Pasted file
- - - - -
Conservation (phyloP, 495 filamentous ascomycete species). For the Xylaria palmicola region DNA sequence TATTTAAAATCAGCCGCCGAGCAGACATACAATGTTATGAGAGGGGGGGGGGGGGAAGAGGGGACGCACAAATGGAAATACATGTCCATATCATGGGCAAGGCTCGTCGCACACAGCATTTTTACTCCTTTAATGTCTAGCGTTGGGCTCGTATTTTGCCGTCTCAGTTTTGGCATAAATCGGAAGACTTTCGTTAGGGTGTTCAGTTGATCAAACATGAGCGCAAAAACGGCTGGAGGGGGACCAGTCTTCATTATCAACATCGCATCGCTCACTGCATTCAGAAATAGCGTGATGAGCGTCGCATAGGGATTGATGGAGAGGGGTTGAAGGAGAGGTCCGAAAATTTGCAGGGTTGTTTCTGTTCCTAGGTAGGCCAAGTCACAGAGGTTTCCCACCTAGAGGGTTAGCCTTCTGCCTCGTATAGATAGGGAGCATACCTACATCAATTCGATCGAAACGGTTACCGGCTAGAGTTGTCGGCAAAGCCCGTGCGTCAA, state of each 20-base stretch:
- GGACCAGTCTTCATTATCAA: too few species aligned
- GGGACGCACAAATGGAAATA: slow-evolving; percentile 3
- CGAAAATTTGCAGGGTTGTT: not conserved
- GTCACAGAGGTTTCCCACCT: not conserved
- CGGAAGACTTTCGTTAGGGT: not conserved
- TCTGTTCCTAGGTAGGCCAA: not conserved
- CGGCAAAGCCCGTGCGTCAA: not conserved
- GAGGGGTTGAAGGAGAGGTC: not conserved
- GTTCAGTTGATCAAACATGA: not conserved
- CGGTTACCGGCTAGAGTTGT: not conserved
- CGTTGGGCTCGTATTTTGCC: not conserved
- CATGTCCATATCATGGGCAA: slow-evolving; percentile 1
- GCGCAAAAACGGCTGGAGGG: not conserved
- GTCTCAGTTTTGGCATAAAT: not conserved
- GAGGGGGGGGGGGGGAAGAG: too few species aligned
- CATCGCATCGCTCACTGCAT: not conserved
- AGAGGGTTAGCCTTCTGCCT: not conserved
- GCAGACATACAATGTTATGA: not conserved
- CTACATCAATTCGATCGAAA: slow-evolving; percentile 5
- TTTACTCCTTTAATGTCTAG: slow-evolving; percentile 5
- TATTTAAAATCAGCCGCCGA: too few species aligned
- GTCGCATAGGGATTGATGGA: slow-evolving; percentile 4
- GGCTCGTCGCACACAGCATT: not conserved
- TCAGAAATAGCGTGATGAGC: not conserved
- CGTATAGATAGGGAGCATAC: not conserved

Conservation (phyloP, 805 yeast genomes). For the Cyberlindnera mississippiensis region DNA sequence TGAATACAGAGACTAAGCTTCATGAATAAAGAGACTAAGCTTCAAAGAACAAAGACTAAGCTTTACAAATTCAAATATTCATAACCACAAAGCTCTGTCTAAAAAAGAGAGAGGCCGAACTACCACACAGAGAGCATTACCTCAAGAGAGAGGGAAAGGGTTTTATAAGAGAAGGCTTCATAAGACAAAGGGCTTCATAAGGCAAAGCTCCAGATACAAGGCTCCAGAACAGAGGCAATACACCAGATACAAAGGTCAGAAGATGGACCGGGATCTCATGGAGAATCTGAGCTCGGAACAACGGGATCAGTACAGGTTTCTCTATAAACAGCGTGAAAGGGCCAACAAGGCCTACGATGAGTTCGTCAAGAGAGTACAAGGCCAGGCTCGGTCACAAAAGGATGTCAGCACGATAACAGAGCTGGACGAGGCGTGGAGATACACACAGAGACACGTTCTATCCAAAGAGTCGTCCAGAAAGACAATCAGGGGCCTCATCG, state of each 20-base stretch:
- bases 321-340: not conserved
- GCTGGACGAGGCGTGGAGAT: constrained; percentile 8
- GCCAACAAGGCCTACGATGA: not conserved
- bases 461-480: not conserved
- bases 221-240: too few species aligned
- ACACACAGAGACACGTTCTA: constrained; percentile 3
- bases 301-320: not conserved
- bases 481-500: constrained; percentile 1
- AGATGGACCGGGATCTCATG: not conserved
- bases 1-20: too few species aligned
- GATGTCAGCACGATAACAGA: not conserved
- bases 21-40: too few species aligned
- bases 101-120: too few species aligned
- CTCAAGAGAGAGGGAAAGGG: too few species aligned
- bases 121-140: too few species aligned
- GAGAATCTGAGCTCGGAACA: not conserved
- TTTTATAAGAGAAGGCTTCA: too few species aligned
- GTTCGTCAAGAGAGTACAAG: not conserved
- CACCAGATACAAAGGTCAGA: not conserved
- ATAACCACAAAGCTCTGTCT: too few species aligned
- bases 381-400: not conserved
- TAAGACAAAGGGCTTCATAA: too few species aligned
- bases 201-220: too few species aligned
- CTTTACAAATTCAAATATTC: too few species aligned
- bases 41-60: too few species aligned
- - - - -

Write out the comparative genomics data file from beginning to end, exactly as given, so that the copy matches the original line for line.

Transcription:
Conservation (phyloP, 495 filamentous ascomycete species). For the Xylaria palmicola region DNA sequence TATTTAAAATCAGCCGCCGAGCAGACATACAATGTTATGAGAGGGGGGGGGGGGGAAGAGGGGACGCACAAATGGAAATACATGTCCATATCATGGGCAAGGCTCGTCGCACACAGCATTTTTACTCCTTTAATGTCTAGCGTTGGGCTCGTATTTTGCCGTCTCAGTTTTGGCATAAATCGGAAGACTTTCGTTAGGGTGTTCAGTTGATCAAACATGAGCGCAAAAACGGCTGGAGGGGGACCAGTCTTCATTATCAACATCGCATCGCTCACTGCATTCAGAAATAGCGTGATGAGCGTCGCATAGGGATTGATGGAGAGGGGTTGAAGGAGAGGTCCGAAAATTTGCAGGGTTGTTTCTGTTCCTAGGTAGGCCAAGTCACAGAGGTTTCCCACCTAGAGGGTTAGCCTTCTGCCTCGTATAGATAGGGAGCATACCTACATCAATTCGATCGAAACGGTTACCGGCTAGAGTTGTCGGCAAAGCCCGTGCGTCAA, state of each 20-base stretch:
- GGACCAGTCTTCATTATCAA: too few species aligned
- GGGACGCACAAATGGAAATA: slow-evolving; percentile 3
- CGAAAATTTGCAGGGTTGTT: not conserved
- GTCACAGAGGTTTCCCACCT: not conserved
- CGGAAGACTTTCGTTAGGGT: not conserved
- TCTGTTCCTAGGTAGGCCAA: not conserved
- CGGCAAAGCCCGTGCGTCAA: not conserved
- GAGGGGTTGAAGGAGAGGTC: not conserved
- GTTCAGTTGATCAAACATGA: not conserved
- CGGTTACCGGCTAGAGTTGT: not conserved
- CGTTGGGCTCGTATTTTGCC: not conserved
- CATGTCCATATCATGGGCAA: slow-evolving; percentile 1
- GCGCAAAAACGGCTGGAGGG: not conserved
- GTCTCAGTTTTGGCATAAAT: not conserved
- GAGGGGGGGGGGGGGAAGAG: too few species aligned
- CATCGCATCGCTCACTGCAT: not conserved
- AGAGGGTTAGCCTTCTGCCT: not conserved
- GCAGACATACAATGTTATGA: not conserved
- CTACATCAATTCGATCGAAA: slow-evolving; percentile 5
- TTTACTCCTTTAATGTCTAG: slow-evolving; percentile 5
- TATTTAAAATCAGCCGCCGA: too few species aligned
- GTCGCATAGGGATTGATGGA: slow-evolving; percentile 4
- GGCTCGTCGCACACAGCATT: not conserved
- TCAGAAATAGCGTGATGAGC: not conserved
- CGTATAGATAGGGAGCATAC: not conserved

Conservation (phyloP, 805 yeast genomes). For the Cyberlindnera mississippiensis region DNA sequence TGAATACAGAGACTAAGCTTCATGAATAAAGAGACTAAGCTTCAAAGAACAAAGACTAAGCTTTACAAATTCAAATATTCATAACCACAAAGCTCTGTCTAAAAAAGAGAGAGGCCGAACTACCACACAGAGAGCATTACCTCAAGAGAGAGGGAAAGGGTTTTATAAGAGAAGGCTTCATAAGACAAAGGGCTTCATAAGGCAAAGCTCCAGATACAAGGCTCCAGAACAGAGGCAATACACCAGATACAAAGGTCAGAAGATGGACCGGGATCTCATGGAGAATCTGAGCTCGGAACAACGGGATCAGTACAGGTTTCTCTATAAACAGCGTGAAAGGGCCAACAAGGCCTACGATGAGTTCGTCAAGAGAGTACAAGGCCAGGCTCGGTCACAAAAGGATGTCAGCACGATAACAGAGCTGGACGAGGCGTGGAGATACACACAGAGACACGTTCTATCCAAAGAGTCGTCCAGAAAGACAATCAGGGGCCTCATCG, state of each 20-base stretch:
- bases 321-340: not conserved
- GCTGGACGAGGCGTGGAGAT: constrained; percentile 8
- GCCAACAAGGCCTACGATGA: not conserved
- bases 461-480: not conserved
- bases 221-240: too few species aligned
- ACACACAGAGACACGTTCTA: constrained; percentile 3
- bases 301-320: not conserved
- bases 481-500: constrained; percentile 1
- AGATGGACCGGGATCTCATG: not conserved
- bases 1-20: too few species aligned
- GATGTCAGCACGATAACAGA: not conserved
- bases 21-40: too few species aligned
- bases 101-120: too few species aligned
- CTCAAGAGAGAGGGAAAGGG: too few species aligned
- bases 121-140: too few species aligned
- GAGAATCTGAGCTCGGAACA: not conserved
- TTTTATAAGAGAAGGCTTCA: too few species aligned
- GTTCGTCAAGAGAGTACAAG: not conserved
- CACCAGATACAAAGGTCAGA: not conserved
- ATAACCACAAAGCTCTGTCT: too few species aligned
- bases 381-400: not conserved
- TAAGACAAAGGGCTTCATAA: too few species aligned
- bases 201-220: too few species aligned
- CTTTACAAATTCAAATATTC: too few species aligned
- bases 41-60: too few species aligned